The ori­gin of the Navy’s ‘An­chors Aweigh’

Baltimore Sun - - MARYLAND - By Paul McCardell THEN AND NOW paul.mccardell@balt­

Back in 1906, Navy had not beaten Army on the foot­ball field since 1900. Mid­ship­man Al­fred A. “Monk” Miles fig­ured the team could use a lit­tle mu­si­cal in­spi­ra­tion. The re­sult was a song that’s ev­ery bit as pop­u­lar to­day as it was the year it was born.

For 110 years, “An­chors Aweigh” has been a Navy sta­ple.

It was Miles who would write the lyrics to the song, but it was the U.S. Naval Academy’s band­mas­ter, Lt. Charles A. “Zimmy” Zim­mer­mann, a grad­u­ate of Bal­ti­more’s Pe­abody Con­ser­va­tory, who would come up with the mu­sic. He was ap­proached by Miles, who said his class­mates “were eager to have a piece of mu­sic that would be in­spir­ing, one with a swing to it so it could be used as a foot­ball march­ing song, and one that would live for­ever,” ac­cord­ing to the Navy’s web­site.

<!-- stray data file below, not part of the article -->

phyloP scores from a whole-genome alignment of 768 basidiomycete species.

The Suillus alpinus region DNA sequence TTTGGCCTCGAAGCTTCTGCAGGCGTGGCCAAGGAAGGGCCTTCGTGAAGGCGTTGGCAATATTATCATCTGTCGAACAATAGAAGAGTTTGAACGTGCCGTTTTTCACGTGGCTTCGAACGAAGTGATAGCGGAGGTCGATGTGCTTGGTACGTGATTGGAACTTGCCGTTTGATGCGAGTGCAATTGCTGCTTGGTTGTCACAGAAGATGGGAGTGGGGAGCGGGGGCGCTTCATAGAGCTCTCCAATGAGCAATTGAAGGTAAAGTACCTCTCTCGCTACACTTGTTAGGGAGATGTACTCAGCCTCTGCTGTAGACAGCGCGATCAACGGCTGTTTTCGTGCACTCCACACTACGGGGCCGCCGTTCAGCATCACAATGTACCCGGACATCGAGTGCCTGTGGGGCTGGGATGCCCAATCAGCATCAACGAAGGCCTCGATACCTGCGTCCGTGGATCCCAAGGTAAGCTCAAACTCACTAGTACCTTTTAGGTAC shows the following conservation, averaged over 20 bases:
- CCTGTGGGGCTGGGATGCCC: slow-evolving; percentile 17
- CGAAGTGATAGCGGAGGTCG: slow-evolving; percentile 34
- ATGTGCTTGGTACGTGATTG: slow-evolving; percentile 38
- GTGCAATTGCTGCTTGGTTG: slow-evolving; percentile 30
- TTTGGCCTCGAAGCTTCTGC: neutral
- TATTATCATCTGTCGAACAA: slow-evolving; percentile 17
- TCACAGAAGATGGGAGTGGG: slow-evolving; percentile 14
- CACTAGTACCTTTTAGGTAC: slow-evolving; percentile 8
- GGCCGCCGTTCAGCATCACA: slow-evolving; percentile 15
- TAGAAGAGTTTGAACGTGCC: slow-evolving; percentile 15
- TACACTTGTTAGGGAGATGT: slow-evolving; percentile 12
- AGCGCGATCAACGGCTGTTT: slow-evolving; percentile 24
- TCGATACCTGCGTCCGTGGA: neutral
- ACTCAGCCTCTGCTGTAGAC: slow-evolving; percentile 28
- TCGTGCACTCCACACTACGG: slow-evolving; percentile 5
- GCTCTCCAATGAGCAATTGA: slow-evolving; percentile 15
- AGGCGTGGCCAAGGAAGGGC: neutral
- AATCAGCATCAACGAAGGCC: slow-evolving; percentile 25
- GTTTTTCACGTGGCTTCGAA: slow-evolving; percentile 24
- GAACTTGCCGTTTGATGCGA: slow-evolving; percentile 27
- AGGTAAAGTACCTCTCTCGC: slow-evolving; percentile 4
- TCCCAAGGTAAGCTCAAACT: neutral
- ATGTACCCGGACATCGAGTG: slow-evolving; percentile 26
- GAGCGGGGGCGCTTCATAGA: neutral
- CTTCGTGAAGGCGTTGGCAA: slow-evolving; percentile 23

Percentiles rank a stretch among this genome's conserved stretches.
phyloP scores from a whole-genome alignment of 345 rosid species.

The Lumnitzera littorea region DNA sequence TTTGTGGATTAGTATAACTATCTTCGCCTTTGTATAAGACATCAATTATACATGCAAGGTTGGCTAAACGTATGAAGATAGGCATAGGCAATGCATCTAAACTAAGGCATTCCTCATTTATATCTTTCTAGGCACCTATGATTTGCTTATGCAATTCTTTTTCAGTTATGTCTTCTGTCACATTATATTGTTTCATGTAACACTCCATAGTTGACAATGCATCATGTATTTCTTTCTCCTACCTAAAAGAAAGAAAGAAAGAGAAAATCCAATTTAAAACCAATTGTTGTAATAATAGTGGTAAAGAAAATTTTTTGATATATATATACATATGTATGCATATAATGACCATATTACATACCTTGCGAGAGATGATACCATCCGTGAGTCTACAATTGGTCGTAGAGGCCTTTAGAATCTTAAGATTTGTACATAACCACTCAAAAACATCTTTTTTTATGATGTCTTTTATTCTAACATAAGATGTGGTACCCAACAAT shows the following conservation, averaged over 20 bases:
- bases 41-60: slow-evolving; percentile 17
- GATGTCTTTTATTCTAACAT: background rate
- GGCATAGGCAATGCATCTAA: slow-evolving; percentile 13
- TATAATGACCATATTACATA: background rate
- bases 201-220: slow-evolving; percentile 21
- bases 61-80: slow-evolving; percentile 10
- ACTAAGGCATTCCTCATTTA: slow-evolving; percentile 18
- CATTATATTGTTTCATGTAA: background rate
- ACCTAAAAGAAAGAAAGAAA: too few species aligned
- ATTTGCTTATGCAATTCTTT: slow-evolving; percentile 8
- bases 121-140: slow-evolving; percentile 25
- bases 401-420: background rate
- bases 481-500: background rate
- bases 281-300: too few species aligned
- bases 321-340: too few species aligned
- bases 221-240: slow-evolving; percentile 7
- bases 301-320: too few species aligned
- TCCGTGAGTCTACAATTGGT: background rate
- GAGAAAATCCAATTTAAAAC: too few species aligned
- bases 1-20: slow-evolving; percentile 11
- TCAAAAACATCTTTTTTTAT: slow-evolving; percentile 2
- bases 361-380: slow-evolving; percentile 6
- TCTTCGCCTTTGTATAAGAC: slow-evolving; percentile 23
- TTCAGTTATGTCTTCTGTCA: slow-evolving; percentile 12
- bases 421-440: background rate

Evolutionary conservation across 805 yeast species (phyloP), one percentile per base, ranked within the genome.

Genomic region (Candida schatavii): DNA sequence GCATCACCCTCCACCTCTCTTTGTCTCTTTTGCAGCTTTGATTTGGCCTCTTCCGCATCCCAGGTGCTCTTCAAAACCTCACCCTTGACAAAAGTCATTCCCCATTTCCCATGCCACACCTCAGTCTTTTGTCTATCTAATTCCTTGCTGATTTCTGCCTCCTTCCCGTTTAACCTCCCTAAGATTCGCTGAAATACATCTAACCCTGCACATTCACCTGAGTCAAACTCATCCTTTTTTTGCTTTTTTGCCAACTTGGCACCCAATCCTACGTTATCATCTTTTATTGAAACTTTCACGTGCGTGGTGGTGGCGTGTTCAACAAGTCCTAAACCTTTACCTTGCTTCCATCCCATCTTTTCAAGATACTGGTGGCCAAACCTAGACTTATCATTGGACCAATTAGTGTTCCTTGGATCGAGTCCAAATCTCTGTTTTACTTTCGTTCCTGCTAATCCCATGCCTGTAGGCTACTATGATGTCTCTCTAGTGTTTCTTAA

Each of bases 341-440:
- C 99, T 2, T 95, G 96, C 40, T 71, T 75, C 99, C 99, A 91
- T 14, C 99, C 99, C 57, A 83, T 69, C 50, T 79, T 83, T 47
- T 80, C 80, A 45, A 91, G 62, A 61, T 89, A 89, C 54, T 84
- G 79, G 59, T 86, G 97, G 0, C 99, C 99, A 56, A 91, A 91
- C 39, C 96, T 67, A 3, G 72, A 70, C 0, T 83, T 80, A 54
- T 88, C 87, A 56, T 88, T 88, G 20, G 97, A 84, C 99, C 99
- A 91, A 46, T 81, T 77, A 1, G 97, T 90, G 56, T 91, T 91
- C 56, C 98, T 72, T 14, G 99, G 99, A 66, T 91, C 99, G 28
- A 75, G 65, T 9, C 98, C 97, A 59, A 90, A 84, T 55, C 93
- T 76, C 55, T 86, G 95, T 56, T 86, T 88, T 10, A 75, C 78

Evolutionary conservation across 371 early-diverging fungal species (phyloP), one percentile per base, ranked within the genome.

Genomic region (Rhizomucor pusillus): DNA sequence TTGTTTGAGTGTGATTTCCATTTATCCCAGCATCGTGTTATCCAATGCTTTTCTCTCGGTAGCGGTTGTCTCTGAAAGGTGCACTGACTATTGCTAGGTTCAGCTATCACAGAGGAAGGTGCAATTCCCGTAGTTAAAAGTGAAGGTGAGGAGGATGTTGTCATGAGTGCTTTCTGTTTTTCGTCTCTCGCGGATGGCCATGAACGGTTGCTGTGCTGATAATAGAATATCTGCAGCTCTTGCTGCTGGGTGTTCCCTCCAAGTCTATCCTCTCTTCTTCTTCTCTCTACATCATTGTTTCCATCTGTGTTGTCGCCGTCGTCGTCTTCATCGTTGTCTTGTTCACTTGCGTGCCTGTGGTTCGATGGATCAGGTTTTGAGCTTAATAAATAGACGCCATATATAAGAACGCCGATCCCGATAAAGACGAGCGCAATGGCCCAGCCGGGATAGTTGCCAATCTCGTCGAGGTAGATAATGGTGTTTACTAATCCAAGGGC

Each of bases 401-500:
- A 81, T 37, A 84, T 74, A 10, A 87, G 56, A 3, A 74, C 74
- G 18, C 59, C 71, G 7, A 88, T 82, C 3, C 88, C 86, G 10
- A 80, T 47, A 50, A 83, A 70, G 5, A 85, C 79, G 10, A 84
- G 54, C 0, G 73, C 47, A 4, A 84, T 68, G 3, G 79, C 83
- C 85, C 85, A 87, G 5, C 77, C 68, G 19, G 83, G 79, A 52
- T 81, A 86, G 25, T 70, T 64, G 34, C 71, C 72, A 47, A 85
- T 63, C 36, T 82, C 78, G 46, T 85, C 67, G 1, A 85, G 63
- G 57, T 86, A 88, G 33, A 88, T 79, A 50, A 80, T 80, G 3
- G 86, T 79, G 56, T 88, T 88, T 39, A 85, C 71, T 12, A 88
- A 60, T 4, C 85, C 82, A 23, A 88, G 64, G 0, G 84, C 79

Leg­end has it that Zim­mer­man and Miles worked on the song to­gether at the or­gan in the Naval Academy chapel in An­napo­lis.

The 1906 Army-Navy game was to be played Dec. 1. “‘An­chors Aweigh’ (class march of the Class of 1907) … will be sung when the Mid­dies have the ball and are pound­ing against the Army line,” ac­cord­ing to a re­port in the Dec. 1, 1906, edi­tion of The Bal­ti­more Sun.

(The say­ing “an­chor aweigh” means the an­chor is no longer touch­ing the bot­tom and the ship is of­fi­cially un­der­way.)

The fi­nal score was Navy, 10-0. “The jubu­la­tion of the An­napoli­tans be­gan all over again,” The Sun re­ported.

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